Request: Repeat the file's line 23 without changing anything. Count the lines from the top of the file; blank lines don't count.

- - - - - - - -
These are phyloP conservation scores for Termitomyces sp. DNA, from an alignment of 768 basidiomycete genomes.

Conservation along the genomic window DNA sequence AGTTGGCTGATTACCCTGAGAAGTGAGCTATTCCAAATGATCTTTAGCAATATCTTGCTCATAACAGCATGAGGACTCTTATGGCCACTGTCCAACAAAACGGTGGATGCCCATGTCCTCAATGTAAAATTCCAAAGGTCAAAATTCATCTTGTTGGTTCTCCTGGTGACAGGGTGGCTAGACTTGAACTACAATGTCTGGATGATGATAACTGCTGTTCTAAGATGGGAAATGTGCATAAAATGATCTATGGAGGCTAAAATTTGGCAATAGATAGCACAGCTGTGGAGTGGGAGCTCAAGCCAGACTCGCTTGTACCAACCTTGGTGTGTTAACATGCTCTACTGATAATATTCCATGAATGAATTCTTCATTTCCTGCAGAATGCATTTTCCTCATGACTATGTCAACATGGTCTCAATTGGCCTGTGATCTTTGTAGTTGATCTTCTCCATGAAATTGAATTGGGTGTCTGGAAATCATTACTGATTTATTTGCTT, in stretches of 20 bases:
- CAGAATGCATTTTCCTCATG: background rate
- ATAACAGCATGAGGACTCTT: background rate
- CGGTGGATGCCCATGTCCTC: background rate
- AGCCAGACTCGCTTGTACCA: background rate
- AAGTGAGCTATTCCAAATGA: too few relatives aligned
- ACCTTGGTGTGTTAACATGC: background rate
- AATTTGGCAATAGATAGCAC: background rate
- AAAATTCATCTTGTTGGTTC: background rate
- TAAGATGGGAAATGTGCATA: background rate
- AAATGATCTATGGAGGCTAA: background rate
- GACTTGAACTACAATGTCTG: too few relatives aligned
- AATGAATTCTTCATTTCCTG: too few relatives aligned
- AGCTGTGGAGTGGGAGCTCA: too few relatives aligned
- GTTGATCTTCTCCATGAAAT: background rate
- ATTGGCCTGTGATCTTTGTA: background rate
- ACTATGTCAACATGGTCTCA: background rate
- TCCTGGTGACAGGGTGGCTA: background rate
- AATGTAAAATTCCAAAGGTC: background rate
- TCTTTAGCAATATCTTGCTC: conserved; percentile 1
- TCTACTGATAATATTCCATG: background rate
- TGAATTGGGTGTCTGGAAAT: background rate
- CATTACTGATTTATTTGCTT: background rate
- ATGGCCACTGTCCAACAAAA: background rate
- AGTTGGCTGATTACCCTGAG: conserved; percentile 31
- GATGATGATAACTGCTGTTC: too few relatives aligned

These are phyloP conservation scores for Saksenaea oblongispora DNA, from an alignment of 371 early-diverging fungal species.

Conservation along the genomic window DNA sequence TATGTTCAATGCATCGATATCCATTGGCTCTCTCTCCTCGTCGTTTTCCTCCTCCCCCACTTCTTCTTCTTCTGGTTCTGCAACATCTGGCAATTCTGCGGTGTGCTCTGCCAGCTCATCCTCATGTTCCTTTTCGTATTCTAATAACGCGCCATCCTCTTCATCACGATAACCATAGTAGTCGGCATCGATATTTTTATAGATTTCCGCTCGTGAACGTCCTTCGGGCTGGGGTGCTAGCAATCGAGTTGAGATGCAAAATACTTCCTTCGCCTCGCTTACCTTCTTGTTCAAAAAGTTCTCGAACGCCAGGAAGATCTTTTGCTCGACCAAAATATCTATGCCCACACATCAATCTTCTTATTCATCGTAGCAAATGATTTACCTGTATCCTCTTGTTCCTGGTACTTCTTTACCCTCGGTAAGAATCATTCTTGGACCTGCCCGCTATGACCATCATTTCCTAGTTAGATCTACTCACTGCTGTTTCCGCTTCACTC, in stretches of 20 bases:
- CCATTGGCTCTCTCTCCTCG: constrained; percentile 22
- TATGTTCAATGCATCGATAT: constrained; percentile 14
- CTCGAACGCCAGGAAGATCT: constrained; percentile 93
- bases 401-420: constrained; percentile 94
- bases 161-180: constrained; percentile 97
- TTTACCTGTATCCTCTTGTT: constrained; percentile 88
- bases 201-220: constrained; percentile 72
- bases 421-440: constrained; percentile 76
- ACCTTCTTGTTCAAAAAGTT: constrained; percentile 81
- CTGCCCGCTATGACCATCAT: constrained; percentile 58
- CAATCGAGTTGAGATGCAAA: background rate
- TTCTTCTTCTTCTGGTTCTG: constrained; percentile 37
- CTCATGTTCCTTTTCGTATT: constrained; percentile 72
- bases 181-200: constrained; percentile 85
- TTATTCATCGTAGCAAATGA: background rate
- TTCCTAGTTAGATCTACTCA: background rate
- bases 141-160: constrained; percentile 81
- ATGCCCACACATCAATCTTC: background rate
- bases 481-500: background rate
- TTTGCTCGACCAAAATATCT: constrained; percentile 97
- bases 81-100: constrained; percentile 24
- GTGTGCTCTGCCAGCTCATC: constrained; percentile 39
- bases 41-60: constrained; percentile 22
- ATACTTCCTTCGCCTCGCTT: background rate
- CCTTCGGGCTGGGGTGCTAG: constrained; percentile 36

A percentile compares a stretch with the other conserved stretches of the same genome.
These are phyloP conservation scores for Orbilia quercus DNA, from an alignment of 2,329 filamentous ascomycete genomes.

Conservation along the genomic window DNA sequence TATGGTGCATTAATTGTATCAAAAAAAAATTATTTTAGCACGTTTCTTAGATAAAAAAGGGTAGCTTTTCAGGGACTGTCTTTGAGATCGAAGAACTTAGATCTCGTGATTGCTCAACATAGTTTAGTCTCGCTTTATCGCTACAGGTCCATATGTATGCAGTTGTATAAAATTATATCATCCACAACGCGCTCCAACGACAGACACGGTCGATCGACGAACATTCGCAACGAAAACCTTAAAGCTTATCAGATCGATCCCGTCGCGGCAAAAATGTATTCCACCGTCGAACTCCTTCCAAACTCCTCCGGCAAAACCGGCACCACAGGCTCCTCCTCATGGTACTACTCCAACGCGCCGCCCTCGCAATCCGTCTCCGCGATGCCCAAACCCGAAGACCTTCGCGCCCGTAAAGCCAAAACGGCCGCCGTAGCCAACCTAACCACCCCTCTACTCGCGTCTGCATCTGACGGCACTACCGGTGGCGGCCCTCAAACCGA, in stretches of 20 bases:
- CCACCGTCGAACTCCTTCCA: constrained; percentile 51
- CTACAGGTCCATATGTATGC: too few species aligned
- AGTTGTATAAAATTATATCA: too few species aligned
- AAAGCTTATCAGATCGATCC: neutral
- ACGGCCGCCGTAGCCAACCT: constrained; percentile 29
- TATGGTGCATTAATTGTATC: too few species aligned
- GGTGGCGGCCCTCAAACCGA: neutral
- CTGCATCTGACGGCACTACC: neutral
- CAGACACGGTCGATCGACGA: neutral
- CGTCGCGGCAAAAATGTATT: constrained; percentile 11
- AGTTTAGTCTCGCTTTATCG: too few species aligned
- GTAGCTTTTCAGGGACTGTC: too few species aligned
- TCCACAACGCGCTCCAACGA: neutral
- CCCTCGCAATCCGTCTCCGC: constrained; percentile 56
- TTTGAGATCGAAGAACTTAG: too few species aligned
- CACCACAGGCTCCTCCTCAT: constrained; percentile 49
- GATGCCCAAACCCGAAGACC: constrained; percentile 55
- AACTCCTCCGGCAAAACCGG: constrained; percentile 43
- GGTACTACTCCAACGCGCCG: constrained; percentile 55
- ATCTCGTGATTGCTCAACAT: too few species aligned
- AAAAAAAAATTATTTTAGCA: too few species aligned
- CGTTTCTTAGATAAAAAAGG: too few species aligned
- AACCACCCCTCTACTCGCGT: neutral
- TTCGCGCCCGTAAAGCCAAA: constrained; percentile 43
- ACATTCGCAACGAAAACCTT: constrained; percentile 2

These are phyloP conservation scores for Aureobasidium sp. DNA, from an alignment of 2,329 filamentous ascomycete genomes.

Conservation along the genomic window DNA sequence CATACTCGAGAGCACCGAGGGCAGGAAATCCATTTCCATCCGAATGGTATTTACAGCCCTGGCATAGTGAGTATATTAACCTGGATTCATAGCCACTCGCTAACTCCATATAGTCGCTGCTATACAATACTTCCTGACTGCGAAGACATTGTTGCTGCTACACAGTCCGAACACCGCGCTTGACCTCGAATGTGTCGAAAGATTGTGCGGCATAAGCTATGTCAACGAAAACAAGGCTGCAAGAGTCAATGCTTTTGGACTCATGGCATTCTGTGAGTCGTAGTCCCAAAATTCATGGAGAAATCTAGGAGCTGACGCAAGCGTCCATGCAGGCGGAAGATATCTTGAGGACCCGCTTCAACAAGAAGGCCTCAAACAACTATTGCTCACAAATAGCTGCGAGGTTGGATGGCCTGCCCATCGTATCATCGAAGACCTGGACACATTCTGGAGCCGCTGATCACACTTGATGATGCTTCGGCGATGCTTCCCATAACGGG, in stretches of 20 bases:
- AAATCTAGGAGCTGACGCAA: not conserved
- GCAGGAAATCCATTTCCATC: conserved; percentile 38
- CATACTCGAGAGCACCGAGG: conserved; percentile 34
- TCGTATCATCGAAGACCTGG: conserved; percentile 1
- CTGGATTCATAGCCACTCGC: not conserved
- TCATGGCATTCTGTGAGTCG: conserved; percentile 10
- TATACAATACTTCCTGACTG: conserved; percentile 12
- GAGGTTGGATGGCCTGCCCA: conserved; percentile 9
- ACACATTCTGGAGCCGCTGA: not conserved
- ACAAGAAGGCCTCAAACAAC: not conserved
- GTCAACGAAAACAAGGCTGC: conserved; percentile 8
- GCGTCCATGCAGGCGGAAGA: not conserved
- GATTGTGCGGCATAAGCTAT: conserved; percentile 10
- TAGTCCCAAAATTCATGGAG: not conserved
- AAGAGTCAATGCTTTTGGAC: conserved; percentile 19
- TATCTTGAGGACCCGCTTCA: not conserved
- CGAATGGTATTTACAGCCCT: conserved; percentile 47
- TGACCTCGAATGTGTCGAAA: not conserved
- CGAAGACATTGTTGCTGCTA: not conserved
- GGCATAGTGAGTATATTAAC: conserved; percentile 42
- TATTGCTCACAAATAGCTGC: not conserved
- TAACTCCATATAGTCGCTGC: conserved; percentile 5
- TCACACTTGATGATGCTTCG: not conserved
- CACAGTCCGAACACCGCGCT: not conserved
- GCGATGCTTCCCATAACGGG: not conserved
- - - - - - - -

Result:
- TGAATTGGGTGTCTGGAAAT: background rate